”The home should be the treasure chest of living.” -Le Corbusier
While America is fairly new as far as established countries go, there is a rich architectural history all around the country. Coast to coast you can find incredible homes and mansions built hundreds of years ago that have been maintained to not only live in, but educate the communities in areas of history and art. We’ve gathered our six favorite American mansions that are open to the public to tour.
Agricultural industrial James Deering bought the land and retired to this incredible villa that he furnished with findings from Greece, Asia, Italy and all over the world. The architecture was influenced by Veneto and Mediterranean Revival with Baroque elements. The villa and its incredible Italian Renaissance gardens are now open to the public.
This incredible mansion, Kykuit, was built by John D. Rockefeller and was home to four generations of Rockefeller’s. The mansion is six stories including underground art galleries and has an expansive gardens that include a 20th century sculpture collection.
Old Westbury Mansion
This incredible estate was finished in 1906 for John Shaffer Phipps a U.S. Steel and his family. It has 23 rooms and 160 acres. This home has been open for tours since the 1950’s and has been used in TV and films including Gossip Girl, American Gangster, Cruel Intentions, The Manchurian Candidate and was the inspiration for the Buchanan Estate in The Great Gatsby.
Finished in 1914, owners Henry and Georgiana Pittock only got to live in their home, Pittock Mansion, a few years before their death. The home stayed in the family for a couple generations before it became too much to care for. After it was destroyed in a storm, the home became abandoned and was almost torn down but the community and city came together and raised money to restore it. In 1965 it was reopened to the public.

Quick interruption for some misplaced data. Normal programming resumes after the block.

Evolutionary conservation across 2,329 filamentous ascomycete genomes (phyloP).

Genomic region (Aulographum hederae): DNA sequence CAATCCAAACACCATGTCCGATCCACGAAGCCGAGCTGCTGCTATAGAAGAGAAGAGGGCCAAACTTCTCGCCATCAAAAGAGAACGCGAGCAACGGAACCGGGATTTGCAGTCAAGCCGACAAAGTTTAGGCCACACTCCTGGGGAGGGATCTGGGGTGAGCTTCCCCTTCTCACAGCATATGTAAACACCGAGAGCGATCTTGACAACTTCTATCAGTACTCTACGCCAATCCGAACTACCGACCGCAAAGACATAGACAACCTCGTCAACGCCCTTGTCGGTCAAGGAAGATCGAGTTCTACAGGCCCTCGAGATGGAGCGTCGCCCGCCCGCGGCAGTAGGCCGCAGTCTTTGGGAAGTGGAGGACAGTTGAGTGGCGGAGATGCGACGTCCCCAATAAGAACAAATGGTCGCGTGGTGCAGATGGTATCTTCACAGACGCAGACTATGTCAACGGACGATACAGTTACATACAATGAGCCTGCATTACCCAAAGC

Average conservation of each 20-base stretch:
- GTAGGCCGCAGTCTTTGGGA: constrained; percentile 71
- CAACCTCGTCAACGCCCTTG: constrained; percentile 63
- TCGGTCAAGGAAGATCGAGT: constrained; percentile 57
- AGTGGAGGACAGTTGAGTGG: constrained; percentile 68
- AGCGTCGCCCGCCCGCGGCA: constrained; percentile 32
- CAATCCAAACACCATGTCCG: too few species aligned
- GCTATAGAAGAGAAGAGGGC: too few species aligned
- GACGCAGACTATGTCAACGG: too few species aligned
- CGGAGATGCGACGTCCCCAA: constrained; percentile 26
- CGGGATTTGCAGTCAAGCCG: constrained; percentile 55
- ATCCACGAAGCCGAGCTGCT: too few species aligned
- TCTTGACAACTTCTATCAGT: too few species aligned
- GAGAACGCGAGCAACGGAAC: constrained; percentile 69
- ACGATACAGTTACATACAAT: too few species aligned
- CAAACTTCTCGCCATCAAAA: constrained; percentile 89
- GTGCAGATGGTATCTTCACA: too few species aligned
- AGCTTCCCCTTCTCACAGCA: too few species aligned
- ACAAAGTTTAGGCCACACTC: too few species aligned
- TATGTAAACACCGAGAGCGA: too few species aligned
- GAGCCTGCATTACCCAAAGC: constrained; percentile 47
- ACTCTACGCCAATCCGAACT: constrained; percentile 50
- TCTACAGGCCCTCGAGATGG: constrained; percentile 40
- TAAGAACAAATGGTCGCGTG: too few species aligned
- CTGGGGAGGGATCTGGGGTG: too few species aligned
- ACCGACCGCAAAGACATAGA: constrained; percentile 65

In the late 1930s, Doris Duke built a beautiful home in Honolulu. This incredible home incorporates Islamic architectural features and an extensive Islamic art collection on five acres of land overlooking the ocean. While during her life Doris Duke valued her privacy, she left her beautiful home in her will to be used as a place for studying Islamic art and culture.
Oak Alley Plantation
This former sugar plantation survived the Civil War only to fall in the economic downfall of the post war times and ultimately had to be sold by the Roman family that had built it in 1839. It was sold for auction in 1866. By the 1920s the place had fallen apart and was purchased by Andrew and Josephine Stewart and restored as a cattle ranch. When Josephine died in 1972, she left the house to be open to the public.
We are constantly moving forward in our modern lives, but being able to stop and remember our nation’s past through the homes of real people can help teach us lessons for our futures. There are incredible homes open to the public from coast to coast to explore for their beautiful architecture, their rare art, and priceless histories.